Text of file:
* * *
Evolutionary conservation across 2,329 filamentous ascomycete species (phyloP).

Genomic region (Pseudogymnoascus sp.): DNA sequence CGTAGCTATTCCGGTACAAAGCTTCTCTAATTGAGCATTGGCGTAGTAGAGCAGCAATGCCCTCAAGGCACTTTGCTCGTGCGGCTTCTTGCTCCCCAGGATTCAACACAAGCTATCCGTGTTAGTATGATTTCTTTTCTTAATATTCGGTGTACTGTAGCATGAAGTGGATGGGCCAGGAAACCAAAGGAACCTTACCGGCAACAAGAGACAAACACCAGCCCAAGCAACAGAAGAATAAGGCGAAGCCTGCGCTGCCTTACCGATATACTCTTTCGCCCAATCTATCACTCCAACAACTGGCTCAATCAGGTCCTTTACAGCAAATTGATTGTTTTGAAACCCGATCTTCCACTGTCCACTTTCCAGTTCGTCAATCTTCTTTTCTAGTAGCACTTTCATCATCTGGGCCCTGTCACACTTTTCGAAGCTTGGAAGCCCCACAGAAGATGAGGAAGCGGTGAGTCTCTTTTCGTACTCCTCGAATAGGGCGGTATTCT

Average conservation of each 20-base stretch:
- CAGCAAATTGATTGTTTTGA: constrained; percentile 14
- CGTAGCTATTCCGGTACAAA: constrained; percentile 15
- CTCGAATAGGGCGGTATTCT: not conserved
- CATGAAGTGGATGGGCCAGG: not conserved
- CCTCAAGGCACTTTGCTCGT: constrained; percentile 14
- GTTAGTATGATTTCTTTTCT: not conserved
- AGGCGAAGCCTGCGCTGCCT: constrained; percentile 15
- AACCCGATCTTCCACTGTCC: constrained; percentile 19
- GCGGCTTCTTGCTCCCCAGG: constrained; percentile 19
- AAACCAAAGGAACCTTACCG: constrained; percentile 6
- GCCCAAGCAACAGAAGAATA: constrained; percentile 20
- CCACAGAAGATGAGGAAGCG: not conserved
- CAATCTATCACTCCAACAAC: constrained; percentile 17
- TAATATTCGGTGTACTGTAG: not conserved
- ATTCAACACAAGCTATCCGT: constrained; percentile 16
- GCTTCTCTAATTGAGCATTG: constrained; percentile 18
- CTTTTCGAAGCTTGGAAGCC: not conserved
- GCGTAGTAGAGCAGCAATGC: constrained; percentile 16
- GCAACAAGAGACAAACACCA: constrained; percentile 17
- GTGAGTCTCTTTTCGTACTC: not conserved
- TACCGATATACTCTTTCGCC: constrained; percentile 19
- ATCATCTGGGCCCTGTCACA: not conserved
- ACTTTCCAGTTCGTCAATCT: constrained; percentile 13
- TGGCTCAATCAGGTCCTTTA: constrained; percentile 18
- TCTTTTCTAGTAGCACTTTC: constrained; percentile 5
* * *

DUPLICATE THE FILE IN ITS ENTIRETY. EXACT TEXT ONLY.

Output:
Evolutionary conservation across 2,329 filamentous ascomycete species (phyloP).

Genomic region (Pseudogymnoascus sp.): DNA sequence CGTAGCTATTCCGGTACAAAGCTTCTCTAATTGAGCATTGGCGTAGTAGAGCAGCAATGCCCTCAAGGCACTTTGCTCGTGCGGCTTCTTGCTCCCCAGGATTCAACACAAGCTATCCGTGTTAGTATGATTTCTTTTCTTAATATTCGGTGTACTGTAGCATGAAGTGGATGGGCCAGGAAACCAAAGGAACCTTACCGGCAACAAGAGACAAACACCAGCCCAAGCAACAGAAGAATAAGGCGAAGCCTGCGCTGCCTTACCGATATACTCTTTCGCCCAATCTATCACTCCAACAACTGGCTCAATCAGGTCCTTTACAGCAAATTGATTGTTTTGAAACCCGATCTTCCACTGTCCACTTTCCAGTTCGTCAATCTTCTTTTCTAGTAGCACTTTCATCATCTGGGCCCTGTCACACTTTTCGAAGCTTGGAAGCCCCACAGAAGATGAGGAAGCGGTGAGTCTCTTTTCGTACTCCTCGAATAGGGCGGTATTCT

Average conservation of each 20-base stretch:
- CAGCAAATTGATTGTTTTGA: constrained; percentile 14
- CGTAGCTATTCCGGTACAAA: constrained; percentile 15
- CTCGAATAGGGCGGTATTCT: not conserved
- CATGAAGTGGATGGGCCAGG: not conserved
- CCTCAAGGCACTTTGCTCGT: constrained; percentile 14
- GTTAGTATGATTTCTTTTCT: not conserved
- AGGCGAAGCCTGCGCTGCCT: constrained; percentile 15
- AACCCGATCTTCCACTGTCC: constrained; percentile 19
- GCGGCTTCTTGCTCCCCAGG: constrained; percentile 19
- AAACCAAAGGAACCTTACCG: constrained; percentile 6
- GCCCAAGCAACAGAAGAATA: constrained; percentile 20
- CCACAGAAGATGAGGAAGCG: not conserved
- CAATCTATCACTCCAACAAC: constrained; percentile 17
- TAATATTCGGTGTACTGTAG: not conserved
- ATTCAACACAAGCTATCCGT: constrained; percentile 16
- GCTTCTCTAATTGAGCATTG: constrained; percentile 18
- CTTTTCGAAGCTTGGAAGCC: not conserved
- GCGTAGTAGAGCAGCAATGC: constrained; percentile 16
- GCAACAAGAGACAAACACCA: constrained; percentile 17
- GTGAGTCTCTTTTCGTACTC: not conserved
- TACCGATATACTCTTTCGCC: constrained; percentile 19
- ATCATCTGGGCCCTGTCACA: not conserved
- ACTTTCCAGTTCGTCAATCT: constrained; percentile 13
- TGGCTCAATCAGGTCCTTTA: constrained; percentile 18
- TCTTTTCTAGTAGCACTTTC: constrained; percentile 5